Archishman: That is interesting because Herbert Aptheker wrote in one of his introduction to Du Bois’ novels that at one point Du Bois was one of the most well known figures among the colonized peoples only surpassed by Gandhi.

ES Reddy: Among western writers, way back already in 1916 Du Bois was writing about colonial people. He was writing about hypocrisy of General Smuts who talks about freedom but with his feet on the neck of black people. Kwame Nkrumah was educated here and he was very much under Du Bois influence. Also I think Azikiwe from Nigeria. So in that sense, in terms of the statement, I think that would be a correct statement.

Archishman: I know that you have been interviewed about the anti-apartheid struggle many times. One question that I think many people have is the relationship between what is happening locally, and global politics. Since you are involvement in the anti-apartheid movement, you saw both sides of that. What was the relationship like, so for example, how was the consciousness of the Indian people affected by the anti-apartheid struggle?

ES Reddy: In different ways. In India, everyone was against apartheid. Not very conscious that there was untouchability in India. Or have excuses for that, even Gandhi used to have excuses.

There were agitations in South Africa and international solidarity by the students in Britain etc. A student movement developed against apartheid. It started spreading to other countries.

In Australia and New Zealand, the student movements boycotted the South African cricket team. Many people got arrested and beaten up. When that was over, there was international year against racism, proclaimed by the UN. Committees for the Year were set up in all countries; the people who got involved in anti-racism made good use of it to spread their propaganda. Then it occurred to them, but we have racism here, we have aborigines. That is when the support for aboriginal movement really developed.

This is an indirect effect of fighting against apartheid. There is a proverb in Telegu, you kick the cow in the back and the teeth fall out. Apartheid is very crude racism so it is very easy to be against it. But once you are against it, you start realizing, there is some racism in other places. That is what I can think of right now.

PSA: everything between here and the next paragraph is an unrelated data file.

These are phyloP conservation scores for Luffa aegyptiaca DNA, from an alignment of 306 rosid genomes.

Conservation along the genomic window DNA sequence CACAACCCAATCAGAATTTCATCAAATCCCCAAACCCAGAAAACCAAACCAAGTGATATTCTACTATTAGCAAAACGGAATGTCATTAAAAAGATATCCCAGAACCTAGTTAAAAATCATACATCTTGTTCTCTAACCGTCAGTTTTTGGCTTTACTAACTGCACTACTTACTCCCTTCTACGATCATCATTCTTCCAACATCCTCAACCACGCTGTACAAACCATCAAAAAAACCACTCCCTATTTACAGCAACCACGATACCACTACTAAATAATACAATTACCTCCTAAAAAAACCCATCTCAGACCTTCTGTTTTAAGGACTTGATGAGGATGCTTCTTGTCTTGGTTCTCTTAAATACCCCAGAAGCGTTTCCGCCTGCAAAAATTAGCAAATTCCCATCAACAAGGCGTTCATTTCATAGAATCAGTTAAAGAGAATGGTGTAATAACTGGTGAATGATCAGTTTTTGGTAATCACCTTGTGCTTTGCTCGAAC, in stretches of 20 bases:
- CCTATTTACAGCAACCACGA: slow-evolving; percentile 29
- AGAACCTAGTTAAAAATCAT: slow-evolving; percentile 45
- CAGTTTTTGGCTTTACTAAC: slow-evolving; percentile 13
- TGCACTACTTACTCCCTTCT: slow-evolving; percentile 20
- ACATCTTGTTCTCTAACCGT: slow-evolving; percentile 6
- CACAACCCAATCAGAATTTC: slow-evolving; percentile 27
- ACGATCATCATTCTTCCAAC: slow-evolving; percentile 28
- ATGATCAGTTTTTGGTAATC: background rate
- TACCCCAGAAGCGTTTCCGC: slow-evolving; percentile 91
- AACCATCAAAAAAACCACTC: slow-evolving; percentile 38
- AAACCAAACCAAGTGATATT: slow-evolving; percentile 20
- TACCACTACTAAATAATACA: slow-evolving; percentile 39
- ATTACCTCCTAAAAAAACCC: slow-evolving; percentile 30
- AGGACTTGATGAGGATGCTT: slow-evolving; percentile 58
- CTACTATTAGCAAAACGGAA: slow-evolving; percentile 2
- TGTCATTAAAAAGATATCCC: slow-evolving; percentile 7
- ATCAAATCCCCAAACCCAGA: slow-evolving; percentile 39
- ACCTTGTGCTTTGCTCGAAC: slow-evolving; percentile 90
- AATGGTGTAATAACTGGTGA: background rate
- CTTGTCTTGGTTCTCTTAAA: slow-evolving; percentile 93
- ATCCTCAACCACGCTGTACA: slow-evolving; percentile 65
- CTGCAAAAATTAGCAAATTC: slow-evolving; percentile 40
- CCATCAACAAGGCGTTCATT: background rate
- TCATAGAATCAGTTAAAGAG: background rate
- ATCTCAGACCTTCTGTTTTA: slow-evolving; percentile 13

Archishman: So the local movements were generally dominated by student movements in other places, apart from South Africa.

ES Reddy: Not everywhere. For example, Britain started with the student movement, young people. The anti-apartheid movement was young people. Later it developed into a big thing. Trade Unions got in, churches got in. But in other countries, it might have been churches which got in first.

In Holland, they belonged to the Netherlands church which is a church in South Africa for the Afrikaners; they are of Dutch origins. The priests in South Africa, the Afrikaner priests, interpreted the Bible in such a way that they defended the oppression of the blacks. There was a revulsion in Holland which is more of a democratic country, so the churches got involved.

Archishman: In some cases, the state was involved.

ES Reddy: In India, the state was involved. It was a long-standing thing, starts from Gandhi.

Archishman: I wanted to ask you about the Palestinian struggle. The active form of solidarity for the Palestinian struggle in the US is the BDS (Boycott Divestment Sanctions) movement and they use the boycott of South Africa as a reference point and say they are inspired by it. What do you think they can learn from the struggle in South Africa?

ES Reddy: I think they have already learnt. Before boycott of South Africa, people used to say, academics, that sanctions never work. In fact they even used to say sanctions would strengthen South Africa because they would build up industry, become self-sufficient and stronger. But sanctions worked. When I went to South Africa in 1991 and met Mandela, he thanked me for what I did on sanctions. He said when I met De Clerk, he said sanctions hurt them and led them to release political prisoners and agree to abandon apartheid. Sanctions worked.

When we were campaigning for sanctions against South Africa, we didn’t bring in Palestine or brought in Palestine in a very vague way. Because, in this country, if you bring in Palestine then all the Jews will be against us. In fact the Jewish organizations, like the American Jewish Congress, were hostile to the anti-apartheid movement. There were threats against me, someone in the World Jewish Congress said “we will destroy Reddy” or something like that. We negotiated conference resolutions with the PLO (Palestine Liberation Organization) and they were helpful in enabling us to formulate resolutions which would be accepted by all. But basically, we were all for Palestine. Many of the people who were active in anti-apartheid now are active in the Palestine movement.

Archishman: One question I had was, what was the role of the Soviet Union during that time?